In the last two posts, we set out to find the relationship between four radiometric quantities:

*Exitance*(M): the power density emitted by a surface, measured in Watts / m^{2}. We will reserve*B*for the per-micron un-integrated quantity.*Radiance*(L): the power density emitted by a surface into each solid angle, measured in Watts / m^{}^{2}/ steradian.*Intensity*(I): the power emitted by a point source into each solid angle, measured in Watts / steradian.*Irradiance*(E): the power incident upon a receiving surface, measured in Watts / m^{2}.

We discovered that the relationship between exitance and radiance followed the simple formula for a lambertian surface: M = πL. We will now look at the relationship between these and irradiance. If anything, properly calculating this last is the most critical; as its name implies, *radiometry* is about using the power incident on our measuring device to infer the power being emitted from the surface of interest.

Let us assume that a spherical object of radius *R _{obj} *is sufficiently far away from our sensor that we can treat it as a point source of intensity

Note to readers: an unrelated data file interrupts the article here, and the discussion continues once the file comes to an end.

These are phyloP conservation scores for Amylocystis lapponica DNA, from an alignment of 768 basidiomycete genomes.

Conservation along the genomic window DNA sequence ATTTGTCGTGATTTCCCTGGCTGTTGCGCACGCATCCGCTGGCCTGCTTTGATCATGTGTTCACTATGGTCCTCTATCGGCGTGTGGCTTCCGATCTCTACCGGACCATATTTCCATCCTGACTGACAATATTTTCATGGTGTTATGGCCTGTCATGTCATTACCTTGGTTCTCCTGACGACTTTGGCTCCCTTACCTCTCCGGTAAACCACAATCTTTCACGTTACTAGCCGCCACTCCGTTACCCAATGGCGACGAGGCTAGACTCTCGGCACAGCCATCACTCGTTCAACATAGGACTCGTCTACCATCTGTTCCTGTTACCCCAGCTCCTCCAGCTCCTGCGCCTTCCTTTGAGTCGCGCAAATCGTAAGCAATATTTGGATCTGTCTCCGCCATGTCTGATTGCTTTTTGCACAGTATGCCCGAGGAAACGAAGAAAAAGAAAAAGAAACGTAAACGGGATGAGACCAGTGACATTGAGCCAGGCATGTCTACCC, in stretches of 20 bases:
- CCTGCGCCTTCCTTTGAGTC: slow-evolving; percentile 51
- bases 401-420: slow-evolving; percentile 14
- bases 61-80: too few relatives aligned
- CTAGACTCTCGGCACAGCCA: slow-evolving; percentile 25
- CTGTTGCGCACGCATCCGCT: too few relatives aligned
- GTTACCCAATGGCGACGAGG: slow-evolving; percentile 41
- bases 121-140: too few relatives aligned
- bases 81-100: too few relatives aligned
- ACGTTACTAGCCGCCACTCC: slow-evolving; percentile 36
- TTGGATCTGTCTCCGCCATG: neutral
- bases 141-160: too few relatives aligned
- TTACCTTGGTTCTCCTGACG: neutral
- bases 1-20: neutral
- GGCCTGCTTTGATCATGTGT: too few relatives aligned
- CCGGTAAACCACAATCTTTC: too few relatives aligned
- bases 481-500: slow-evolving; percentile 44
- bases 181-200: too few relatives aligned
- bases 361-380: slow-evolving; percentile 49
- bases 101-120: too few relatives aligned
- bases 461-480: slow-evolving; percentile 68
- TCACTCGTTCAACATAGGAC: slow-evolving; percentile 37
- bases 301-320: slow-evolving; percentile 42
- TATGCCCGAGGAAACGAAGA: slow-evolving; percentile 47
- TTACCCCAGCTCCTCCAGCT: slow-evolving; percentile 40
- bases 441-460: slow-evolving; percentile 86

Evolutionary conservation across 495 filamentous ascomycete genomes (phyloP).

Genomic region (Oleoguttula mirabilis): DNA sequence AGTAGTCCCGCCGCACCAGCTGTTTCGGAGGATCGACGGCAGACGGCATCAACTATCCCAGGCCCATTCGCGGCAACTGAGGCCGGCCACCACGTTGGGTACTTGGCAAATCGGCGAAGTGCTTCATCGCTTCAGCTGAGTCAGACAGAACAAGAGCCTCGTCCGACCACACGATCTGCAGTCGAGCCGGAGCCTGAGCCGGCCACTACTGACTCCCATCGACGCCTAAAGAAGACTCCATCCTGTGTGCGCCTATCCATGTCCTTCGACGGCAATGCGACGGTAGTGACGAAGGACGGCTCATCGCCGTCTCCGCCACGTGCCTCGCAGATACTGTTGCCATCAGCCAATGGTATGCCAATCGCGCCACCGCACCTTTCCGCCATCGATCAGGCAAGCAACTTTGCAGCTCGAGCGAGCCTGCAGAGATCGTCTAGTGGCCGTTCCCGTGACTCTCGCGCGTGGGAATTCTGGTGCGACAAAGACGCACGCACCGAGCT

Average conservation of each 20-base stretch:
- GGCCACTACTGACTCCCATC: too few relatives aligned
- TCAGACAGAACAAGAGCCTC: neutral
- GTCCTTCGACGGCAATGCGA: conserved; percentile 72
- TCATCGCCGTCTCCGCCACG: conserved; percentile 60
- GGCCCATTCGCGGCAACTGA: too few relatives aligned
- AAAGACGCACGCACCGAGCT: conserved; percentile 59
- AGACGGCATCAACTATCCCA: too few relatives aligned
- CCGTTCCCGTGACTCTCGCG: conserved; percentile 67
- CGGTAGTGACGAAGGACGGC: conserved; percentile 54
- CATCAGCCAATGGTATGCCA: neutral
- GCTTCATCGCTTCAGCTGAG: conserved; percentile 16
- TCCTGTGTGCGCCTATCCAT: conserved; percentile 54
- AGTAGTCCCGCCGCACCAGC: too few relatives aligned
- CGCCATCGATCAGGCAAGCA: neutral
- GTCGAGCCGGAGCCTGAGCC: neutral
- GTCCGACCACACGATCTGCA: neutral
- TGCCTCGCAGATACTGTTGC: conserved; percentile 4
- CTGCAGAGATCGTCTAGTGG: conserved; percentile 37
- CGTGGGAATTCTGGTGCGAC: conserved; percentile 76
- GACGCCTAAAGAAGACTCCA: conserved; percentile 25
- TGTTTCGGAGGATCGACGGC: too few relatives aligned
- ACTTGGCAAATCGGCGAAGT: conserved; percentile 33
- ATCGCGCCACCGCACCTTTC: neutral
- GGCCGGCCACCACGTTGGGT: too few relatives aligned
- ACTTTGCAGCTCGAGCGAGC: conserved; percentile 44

*I*. The total power Φ it emits is equal to the product of its exitance

*M*and surface area

*A*; its intensity

*I*is that power divided by the total surrounding solid angle, 4π. Thus:

_{}

You will remember that intensity is in units of Watts / steradian. Thus, if we assume that the sensor is looking directly at the emitting object, we can find the irradiance at the aperture of our receiver by multiplying the intensity by the solid angle Ω subtended by the aperture and dividing by the area A_{rcvr} of the aperture. Remembering that the definition of solid angle is the ratio of the area of a sphere subtended by that angle divided by the square of the radius gives us:

_{}

where R_{path} is the distance from the emitting object to our sensor.

Alternatively, we can treat our emitting object as a disk of radius *R _{obj}*. It’s radiance

*L*is the exitance

*M*divided by π as found previously. The irradiance on a sensor at distance is the product of the radiance, the solid angle Ω subtended by the sensor’s aperture, and the disk area A

_{obj}= πR

_{obj}

^{2}, divided by the area of the sensor aperture:

_{}

Thus, we can see that whether we approximate our emitting object of radius R_{obj} as a point source or a disk, we get the same result for the amount of radiation incident on a sensor at distance R_{path}. (The textbook irradiance of, for instance, the sun at the top of the earth’s atmosphere is 1480W/m^{2}, for instance.)

*However*, we must point out the obvious: an emitting sphere is not a disk, and it may not appear as a point source. For instance, the sun’s dimensions are apparent to an observer on the earth, 93M miles away.

In our next post, we will calculate the *exact* irradiance on the aperture of a sensor from a spherical emitting object.

(Note: I apologize for the crappy looking equations. I have a procedure for cleaning them up, but it’s tedious, and I’m tired.)

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